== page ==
19. St. Louis has one of the top 10 zoos in the country -- and it's free.
The St. Louis Zoo is one of the best in the country with over 90 acres and about 18,000 animals! Located in the heart of Forest Park, getting in will cost you nothing.
20. It also has one of the most significant art museums in the country -- and it's free, too.
The Saint Louis Art Museum has an encyclopedic collection of more than 33,000 works of art spanning five millennia and six continents. It added an East wing in the summer of 2013 which was, not surprisingly, mostly funded by private donors. And, yes, admission here is also free.
21. It's home to one of the best medical schools in the country.
Currently ranked as the sixth best medical school in the country by US News & World Report, Washington University School of Medicine in St. Louis has been ranked second two times (2003 and 2004) and has been on the top ten list since the rankings were first published.
22. It's "nerd central" for science- and history-loving residents.
The Science Center was ranked one of the top five best science centers in the country by MuseumPlanner, and it includes a museum and a planetarium. The history museum includes Louisiana Purchase Exposition artifacts and items relating to Charles Lindbergh and his trans-Atlantic flight in the "Spirit of St. Louis" (which, was funded by St. Louis businessmen, by the way). Oh, and they're both located in Forest Park and are both free, of course.
23. There are free seats available for every performance in St. Louis' outdoor 11,000-seat theater.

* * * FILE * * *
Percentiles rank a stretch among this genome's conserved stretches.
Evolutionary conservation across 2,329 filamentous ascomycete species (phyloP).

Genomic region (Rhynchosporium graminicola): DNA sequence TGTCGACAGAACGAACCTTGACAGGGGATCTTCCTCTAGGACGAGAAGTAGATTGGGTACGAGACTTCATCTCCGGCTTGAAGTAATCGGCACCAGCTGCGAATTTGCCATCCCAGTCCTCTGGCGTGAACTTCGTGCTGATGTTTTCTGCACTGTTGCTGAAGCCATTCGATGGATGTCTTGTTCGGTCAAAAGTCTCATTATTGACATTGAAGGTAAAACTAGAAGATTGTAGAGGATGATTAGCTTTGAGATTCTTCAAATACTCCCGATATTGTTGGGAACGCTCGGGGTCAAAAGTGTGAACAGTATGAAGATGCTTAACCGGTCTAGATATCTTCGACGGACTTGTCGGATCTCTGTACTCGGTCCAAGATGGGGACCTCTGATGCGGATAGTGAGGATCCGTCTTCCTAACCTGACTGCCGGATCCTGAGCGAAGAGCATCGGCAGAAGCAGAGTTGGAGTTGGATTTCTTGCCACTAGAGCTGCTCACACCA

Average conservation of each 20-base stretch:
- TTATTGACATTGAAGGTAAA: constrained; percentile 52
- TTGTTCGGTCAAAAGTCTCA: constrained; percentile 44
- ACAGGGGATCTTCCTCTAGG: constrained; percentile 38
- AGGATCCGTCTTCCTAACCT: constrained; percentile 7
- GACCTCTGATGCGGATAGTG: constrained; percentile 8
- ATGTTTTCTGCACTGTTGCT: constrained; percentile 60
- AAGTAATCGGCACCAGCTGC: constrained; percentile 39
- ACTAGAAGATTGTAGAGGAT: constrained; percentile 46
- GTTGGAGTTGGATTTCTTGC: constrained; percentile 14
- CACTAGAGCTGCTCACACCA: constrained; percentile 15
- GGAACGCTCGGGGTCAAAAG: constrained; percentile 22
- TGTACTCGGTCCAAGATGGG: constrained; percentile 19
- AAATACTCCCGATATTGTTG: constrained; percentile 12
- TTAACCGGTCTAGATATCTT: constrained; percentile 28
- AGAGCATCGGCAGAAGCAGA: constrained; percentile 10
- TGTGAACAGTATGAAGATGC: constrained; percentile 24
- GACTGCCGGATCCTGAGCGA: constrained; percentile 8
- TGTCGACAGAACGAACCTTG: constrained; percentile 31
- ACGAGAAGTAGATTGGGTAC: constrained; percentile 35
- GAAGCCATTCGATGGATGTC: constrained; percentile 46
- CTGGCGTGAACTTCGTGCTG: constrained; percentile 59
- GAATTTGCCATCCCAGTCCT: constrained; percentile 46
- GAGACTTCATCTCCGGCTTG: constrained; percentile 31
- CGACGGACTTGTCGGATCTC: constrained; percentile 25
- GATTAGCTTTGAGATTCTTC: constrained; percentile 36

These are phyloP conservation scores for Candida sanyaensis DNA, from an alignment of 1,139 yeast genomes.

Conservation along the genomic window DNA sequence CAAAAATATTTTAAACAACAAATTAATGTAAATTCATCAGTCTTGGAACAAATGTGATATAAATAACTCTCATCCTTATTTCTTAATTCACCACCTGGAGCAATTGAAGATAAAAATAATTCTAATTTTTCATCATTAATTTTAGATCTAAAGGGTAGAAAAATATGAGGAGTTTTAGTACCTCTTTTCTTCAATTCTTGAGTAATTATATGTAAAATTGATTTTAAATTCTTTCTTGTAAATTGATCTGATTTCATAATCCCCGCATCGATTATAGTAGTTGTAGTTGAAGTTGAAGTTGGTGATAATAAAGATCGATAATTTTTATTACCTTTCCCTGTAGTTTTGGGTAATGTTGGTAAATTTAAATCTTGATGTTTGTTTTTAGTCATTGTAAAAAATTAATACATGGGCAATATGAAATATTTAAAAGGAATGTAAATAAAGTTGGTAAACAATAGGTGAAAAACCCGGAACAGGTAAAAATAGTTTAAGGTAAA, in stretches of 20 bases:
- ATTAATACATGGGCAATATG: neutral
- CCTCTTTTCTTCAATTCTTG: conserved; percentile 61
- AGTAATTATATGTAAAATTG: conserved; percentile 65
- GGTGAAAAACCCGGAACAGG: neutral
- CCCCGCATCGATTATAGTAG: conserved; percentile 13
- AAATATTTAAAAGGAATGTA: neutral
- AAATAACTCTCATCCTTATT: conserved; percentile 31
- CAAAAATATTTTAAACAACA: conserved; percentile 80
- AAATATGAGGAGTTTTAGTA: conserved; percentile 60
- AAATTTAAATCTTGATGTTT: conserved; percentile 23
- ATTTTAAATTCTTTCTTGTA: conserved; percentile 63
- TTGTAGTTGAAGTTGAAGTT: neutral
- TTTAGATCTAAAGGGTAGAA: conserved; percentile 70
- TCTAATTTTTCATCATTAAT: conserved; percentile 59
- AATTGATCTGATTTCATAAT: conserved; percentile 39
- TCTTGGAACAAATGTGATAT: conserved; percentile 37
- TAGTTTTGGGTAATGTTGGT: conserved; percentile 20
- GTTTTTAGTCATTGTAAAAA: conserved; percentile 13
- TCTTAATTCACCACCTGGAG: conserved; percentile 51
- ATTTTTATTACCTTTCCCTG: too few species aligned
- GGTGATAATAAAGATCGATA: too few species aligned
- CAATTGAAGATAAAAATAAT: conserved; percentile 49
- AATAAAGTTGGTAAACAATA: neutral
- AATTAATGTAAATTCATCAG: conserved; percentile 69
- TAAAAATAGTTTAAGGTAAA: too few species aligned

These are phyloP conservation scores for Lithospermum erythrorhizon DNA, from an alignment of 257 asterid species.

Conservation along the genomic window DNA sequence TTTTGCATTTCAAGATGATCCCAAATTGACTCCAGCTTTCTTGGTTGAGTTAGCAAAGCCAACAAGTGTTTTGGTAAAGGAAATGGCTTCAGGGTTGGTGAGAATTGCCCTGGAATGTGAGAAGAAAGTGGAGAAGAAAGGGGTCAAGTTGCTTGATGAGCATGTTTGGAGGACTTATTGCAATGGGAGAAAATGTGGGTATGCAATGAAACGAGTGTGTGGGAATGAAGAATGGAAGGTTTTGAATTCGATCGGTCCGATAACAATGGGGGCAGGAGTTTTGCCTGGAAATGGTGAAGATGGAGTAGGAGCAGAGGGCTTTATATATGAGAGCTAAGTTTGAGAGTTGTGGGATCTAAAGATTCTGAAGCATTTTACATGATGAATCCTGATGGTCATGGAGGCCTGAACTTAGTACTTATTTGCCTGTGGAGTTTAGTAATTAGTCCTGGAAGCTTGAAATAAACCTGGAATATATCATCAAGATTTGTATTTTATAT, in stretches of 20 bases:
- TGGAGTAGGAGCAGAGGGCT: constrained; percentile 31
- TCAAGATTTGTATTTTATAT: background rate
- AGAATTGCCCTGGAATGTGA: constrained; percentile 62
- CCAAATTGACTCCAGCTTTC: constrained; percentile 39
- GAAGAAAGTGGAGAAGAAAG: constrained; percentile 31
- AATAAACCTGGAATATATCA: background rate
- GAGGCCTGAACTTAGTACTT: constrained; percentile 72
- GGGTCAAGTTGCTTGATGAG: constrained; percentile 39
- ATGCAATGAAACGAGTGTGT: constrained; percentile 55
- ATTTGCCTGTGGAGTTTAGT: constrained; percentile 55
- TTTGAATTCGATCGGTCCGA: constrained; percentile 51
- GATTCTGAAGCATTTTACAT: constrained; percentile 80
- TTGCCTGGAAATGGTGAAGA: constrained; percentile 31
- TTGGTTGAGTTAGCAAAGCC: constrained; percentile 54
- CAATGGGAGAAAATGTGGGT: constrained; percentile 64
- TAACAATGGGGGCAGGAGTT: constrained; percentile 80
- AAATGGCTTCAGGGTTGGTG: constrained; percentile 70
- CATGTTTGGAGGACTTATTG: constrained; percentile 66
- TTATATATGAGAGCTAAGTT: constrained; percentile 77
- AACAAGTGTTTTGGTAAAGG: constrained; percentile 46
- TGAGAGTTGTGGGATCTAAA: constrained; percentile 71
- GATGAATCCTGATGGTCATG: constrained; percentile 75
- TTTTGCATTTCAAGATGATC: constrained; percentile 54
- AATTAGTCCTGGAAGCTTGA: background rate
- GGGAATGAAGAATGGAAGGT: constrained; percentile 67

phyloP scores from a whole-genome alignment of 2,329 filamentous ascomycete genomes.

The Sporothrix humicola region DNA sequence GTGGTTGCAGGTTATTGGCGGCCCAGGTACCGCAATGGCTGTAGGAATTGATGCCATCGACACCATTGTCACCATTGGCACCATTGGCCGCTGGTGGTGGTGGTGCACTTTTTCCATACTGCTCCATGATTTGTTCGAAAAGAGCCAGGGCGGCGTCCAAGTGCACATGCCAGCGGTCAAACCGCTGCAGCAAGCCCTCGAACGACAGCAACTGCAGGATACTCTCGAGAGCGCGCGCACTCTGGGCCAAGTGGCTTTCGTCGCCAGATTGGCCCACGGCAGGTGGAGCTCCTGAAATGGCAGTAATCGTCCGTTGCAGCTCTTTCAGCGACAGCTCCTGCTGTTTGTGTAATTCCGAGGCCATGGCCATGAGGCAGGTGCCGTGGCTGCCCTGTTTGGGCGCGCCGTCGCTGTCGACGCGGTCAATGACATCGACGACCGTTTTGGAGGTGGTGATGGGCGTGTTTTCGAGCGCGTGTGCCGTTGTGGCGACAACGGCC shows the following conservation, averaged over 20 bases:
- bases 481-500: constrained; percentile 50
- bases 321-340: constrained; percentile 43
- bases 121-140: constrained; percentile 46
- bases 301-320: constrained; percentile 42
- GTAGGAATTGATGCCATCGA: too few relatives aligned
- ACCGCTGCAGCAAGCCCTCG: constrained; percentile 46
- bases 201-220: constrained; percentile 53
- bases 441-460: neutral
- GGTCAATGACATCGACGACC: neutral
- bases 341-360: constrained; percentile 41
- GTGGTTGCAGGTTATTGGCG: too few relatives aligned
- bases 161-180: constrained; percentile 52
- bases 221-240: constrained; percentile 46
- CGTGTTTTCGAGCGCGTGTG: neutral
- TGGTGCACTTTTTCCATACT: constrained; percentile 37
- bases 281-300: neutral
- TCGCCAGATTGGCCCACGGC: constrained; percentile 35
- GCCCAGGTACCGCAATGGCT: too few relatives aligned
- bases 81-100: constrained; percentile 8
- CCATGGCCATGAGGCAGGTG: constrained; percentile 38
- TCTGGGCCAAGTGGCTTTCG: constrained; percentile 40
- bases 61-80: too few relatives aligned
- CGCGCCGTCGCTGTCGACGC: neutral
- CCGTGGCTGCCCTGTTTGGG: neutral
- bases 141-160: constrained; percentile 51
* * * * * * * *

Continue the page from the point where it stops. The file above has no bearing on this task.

The Muny, short for The Municipal Theatre Association of St. Louis, is an outdoor musical amphitheatre located in Forest Park. About 1,500 seats in the last nine rows are available on a first come, first served basis for free -- for every single performance.
24. It boasts the second-oldest symphony orchestra in the country.
Second only to the New York Philharmonic, the St. Louis Symphony continues to be affirmed by the music world. The New York Times recently named its performance of Benjamin Britten’s Peter Grimes on the 100th anniversary of the composer’s birth one of the top five classical performances of 2013. The Symphony also recently donated a bassoon to a St. Louis-area school district.
25. Missouri's largest independently owned brewery gives free tours.
The Saint Louis Brewery brews over fifty unique styles of fresh beer every year and makes some of them available on draft at their two brewery restaurants: The Schlafly Tap Room in downtown and the Schlafly Bottlework in the Maplewood neighborhood. On the weekends, the brewery provides free tours!
26. And if you still underestimate St. Louis, just take it from T.S. Eliot...
"It is self-evident that St. Louis affected me more deeply than any other environment has ever done. I feel that there is something in having passed one's childhood beside the big river, which is incommunicable to those people who have not. I consider myself fortunate to have been born here, rather than in Boston, or New York, or London."
CORRECTIONS:An earlier version of this story said that Novak's Bar was among the top bars in The Grove. While the bar was a popular destination, it closed last year. The new wing of the St. Louis Art Museum was also initially misidentified as the West building. Language has been updated to clarify that Pi pizza is not made with Provel cheese, whereas St. Louis-style pizza usually is; and to reflect the Cathedral Basilica is no longer the world's largest mosaic collection.